Celebrating successes, admitting mistakes and encouraging honest communication among employees are some of the steps health care leaders should take to improve teamwork during the COVID-19 pandemic, according to a new paper from researchers at Rice University.
“Managing teamwork in the face of pandemic: evidence-based tips” appears in a recent edition of BMJ Quality & Safety. The article offers evidence-based recommendations for promoting effective teamwork under stressful conditions, such as those facing health care providers in intensive care units and emergency rooms.
Eduardo Salas, chair in the Department of Psychological Sciences at Rice and one of the study’s authors, said there are many causes of stress at the individual, team and organizational levels that can negatively impact the performance of medical teams and compromise their quality of work. Thankfully, Salas said, there is a significant body of work on what teams can do to stay effective and mentally healthy during trying times.
“As we look toward the summer, we’re not yet sure what the numbers are going to look like for COVID-19,” Salas said. “It’s more important than ever for our health care teams to be prepared.”
The study identified seven tips to deal with stress teams may face, based on more than 30 years of studies of teams in various settings. They include:
- Celebrate successes, big and small.
- Have regular check-ins with team members and confirm that priorities and expectations are understood.
- Acknowledge contributions of all people, including those behind the scenes.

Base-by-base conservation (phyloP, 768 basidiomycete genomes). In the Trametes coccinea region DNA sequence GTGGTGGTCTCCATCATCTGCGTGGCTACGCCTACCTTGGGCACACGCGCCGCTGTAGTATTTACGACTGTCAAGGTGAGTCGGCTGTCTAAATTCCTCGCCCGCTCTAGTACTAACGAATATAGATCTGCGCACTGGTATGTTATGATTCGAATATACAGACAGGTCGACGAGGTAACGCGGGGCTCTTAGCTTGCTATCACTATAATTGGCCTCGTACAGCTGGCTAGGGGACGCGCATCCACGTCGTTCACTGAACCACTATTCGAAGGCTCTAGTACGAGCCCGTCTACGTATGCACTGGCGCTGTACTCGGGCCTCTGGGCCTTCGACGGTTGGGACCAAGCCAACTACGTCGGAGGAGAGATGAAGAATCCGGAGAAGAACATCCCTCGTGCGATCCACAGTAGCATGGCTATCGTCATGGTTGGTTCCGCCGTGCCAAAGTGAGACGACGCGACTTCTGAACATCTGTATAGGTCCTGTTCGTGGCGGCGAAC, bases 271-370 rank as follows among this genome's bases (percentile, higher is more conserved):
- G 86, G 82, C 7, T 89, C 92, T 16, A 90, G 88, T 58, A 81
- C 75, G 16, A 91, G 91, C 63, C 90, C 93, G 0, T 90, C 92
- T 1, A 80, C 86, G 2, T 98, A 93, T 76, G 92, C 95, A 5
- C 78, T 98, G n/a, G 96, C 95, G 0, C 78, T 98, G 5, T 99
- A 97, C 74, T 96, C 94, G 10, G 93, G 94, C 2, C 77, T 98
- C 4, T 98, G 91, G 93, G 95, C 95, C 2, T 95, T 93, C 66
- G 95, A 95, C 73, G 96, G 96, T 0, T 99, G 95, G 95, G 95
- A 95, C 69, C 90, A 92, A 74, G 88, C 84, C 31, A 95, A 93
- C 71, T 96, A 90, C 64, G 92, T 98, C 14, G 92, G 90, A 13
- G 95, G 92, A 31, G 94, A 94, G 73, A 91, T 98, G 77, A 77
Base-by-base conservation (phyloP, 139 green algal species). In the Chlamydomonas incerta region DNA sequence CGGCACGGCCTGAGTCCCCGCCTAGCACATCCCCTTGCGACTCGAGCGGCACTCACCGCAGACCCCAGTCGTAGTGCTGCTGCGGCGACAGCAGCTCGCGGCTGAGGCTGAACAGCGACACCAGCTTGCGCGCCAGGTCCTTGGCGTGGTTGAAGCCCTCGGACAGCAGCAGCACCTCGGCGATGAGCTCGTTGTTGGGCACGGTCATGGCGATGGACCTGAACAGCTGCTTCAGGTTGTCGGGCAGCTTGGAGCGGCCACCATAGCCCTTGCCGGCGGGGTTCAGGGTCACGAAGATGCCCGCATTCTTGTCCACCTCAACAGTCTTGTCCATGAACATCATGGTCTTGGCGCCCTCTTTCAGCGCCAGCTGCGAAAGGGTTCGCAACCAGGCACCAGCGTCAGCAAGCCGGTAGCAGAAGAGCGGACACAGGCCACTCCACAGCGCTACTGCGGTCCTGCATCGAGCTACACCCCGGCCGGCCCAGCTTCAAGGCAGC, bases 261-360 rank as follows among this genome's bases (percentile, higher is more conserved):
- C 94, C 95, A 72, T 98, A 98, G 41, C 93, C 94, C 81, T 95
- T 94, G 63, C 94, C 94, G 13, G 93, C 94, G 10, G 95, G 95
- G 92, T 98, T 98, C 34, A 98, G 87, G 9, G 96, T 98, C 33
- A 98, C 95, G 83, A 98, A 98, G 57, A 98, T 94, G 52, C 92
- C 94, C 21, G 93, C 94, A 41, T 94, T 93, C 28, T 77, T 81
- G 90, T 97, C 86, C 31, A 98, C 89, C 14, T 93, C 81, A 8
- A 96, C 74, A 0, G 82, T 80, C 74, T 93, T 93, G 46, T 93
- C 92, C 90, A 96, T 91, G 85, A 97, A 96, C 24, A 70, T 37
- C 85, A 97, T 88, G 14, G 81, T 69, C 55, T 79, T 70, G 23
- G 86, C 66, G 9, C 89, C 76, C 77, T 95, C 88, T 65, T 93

- Encourage team members to check in and support each other, particularly more experienced individuals helping those who are new to a job. Thank those who offer assistance.
- Acknowledge areas in need of improvement and admit when you have questions. Thank individuals who admit mistakes or offer dissenting views.
- Be a good listener and help team members address concerns with their own work groups.
- Boost team resilience by anticipating and planning for stressful situations, activity surges and setbacks; identifying strategies that are not working; and apologizing for bad behavior under stress.
Salas noted that these tips are useful beyond health care.
“We’re very lucky that there is a field of research that can provide evidence-based tips on how to work better together, especially in stressful times,” Salas said. “We hope that these tips will be useful to all essential workers, including those in health care, during COVID-19.”
Scott Tannenbaum of the Group for Organizational Effectiveness was the study’s lead author. Allison Traylor, a doctoral industrial/organizational psychology student at Rice, and Eric Thomas of the McGovern Medical School at the University of Texas Health Science Center at Houston (UTHealth) and the UTHealth-Memorial Hermann Center for Healthcare and Quality Safety were co-authors.
The research was partially supported by the Center for Clinical and Translational Sciences, which is funded by a National Institutes of Health Clinical and Translational Science Award from the National Center for Advancing Translational Sciences. The work was also partially supported by National Science Foundation grants (1853528 and 1842894).
The article is available online at https://qualitysafety.bmj.com/content/early/2020/05/28/bmjqs-2020-011447.